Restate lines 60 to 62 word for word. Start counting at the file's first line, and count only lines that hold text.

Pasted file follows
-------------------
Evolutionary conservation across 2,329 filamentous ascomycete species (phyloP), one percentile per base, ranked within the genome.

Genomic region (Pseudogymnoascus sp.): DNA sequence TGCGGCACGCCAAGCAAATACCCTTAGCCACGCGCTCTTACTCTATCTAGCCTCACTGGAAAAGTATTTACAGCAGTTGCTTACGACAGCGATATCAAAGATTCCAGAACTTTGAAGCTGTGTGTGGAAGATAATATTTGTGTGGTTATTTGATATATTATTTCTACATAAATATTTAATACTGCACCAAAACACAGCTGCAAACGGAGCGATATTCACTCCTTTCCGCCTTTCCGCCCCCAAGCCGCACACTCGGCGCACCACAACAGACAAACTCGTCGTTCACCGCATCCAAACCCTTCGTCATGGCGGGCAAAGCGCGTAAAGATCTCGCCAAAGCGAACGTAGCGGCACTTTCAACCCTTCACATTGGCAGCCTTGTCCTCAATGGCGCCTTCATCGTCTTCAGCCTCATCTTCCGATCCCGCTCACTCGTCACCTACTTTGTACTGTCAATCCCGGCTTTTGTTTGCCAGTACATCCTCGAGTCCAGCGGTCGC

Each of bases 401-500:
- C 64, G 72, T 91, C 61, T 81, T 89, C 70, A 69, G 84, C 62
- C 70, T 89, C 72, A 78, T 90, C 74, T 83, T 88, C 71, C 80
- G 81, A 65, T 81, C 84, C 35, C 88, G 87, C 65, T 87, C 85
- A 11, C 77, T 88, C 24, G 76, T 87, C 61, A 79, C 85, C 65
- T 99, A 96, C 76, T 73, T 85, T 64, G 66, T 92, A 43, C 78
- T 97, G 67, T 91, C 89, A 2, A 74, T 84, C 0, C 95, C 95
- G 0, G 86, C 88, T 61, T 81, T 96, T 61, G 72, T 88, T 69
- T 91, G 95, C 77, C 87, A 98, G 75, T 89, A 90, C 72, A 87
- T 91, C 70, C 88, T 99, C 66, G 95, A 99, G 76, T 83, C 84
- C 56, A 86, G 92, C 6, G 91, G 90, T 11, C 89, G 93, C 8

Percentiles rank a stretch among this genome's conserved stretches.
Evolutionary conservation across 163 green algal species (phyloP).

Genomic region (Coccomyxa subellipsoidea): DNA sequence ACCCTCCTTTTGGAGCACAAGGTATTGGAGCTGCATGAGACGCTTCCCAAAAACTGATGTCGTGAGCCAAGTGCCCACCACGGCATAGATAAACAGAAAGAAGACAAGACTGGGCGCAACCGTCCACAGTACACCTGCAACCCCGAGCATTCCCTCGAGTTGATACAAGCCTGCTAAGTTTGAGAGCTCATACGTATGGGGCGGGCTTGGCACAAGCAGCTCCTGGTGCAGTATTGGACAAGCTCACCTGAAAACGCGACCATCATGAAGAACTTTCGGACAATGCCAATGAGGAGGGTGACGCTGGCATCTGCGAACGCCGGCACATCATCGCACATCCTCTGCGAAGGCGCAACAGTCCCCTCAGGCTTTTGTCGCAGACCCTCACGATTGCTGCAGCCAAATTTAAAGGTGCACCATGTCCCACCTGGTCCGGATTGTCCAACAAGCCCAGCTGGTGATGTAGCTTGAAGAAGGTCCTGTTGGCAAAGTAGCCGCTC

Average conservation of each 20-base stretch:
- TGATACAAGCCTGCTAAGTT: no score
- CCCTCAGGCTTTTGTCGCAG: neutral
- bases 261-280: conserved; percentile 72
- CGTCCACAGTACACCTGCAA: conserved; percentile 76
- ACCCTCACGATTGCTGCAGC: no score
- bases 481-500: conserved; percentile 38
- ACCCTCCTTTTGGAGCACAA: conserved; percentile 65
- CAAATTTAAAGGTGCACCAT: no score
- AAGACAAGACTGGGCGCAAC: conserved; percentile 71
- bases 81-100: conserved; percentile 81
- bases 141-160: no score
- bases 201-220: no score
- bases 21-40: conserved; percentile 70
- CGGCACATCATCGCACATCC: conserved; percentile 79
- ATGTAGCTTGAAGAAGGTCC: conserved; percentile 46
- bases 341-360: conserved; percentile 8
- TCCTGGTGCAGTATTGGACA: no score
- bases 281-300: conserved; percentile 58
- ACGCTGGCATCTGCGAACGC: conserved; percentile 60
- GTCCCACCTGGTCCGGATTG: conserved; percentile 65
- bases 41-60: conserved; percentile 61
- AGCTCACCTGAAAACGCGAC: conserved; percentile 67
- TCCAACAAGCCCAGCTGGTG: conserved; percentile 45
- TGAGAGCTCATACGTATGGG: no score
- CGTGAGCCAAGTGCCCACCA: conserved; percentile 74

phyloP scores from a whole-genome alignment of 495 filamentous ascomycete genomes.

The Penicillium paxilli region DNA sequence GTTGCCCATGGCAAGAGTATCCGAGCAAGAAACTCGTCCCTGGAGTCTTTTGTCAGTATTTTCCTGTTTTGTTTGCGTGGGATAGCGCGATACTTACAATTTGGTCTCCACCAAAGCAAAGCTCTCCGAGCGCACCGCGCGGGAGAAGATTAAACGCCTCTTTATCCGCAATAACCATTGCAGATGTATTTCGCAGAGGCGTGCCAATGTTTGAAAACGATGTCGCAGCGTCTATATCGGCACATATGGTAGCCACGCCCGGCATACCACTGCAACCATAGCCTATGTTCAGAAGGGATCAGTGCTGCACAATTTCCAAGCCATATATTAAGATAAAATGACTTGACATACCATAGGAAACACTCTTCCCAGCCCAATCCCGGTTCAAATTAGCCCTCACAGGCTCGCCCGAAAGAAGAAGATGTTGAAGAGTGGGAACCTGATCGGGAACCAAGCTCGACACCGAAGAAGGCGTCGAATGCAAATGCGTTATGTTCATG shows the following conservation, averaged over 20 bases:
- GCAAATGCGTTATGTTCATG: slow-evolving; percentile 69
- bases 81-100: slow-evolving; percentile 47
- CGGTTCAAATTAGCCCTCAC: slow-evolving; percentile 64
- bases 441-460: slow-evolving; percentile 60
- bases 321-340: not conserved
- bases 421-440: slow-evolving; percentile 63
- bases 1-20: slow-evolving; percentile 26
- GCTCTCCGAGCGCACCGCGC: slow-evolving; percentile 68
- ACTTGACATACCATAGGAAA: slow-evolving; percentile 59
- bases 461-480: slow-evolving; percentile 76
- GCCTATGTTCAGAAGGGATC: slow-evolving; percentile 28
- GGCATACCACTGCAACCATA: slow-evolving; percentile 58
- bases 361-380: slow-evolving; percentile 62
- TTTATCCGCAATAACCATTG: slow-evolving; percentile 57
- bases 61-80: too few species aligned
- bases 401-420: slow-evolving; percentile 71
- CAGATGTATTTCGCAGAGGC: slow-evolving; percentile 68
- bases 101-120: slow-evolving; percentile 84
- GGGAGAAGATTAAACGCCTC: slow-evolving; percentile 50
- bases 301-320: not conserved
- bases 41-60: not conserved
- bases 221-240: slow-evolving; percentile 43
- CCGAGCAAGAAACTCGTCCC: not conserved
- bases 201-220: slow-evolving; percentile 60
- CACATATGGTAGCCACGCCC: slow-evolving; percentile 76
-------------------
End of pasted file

- bases 401-420: slow-evolving; percentile 71
- CAGATGTATTTCGCAGAGGC: slow-evolving; percentile 68
- bases 101-120: slow-evolving; percentile 84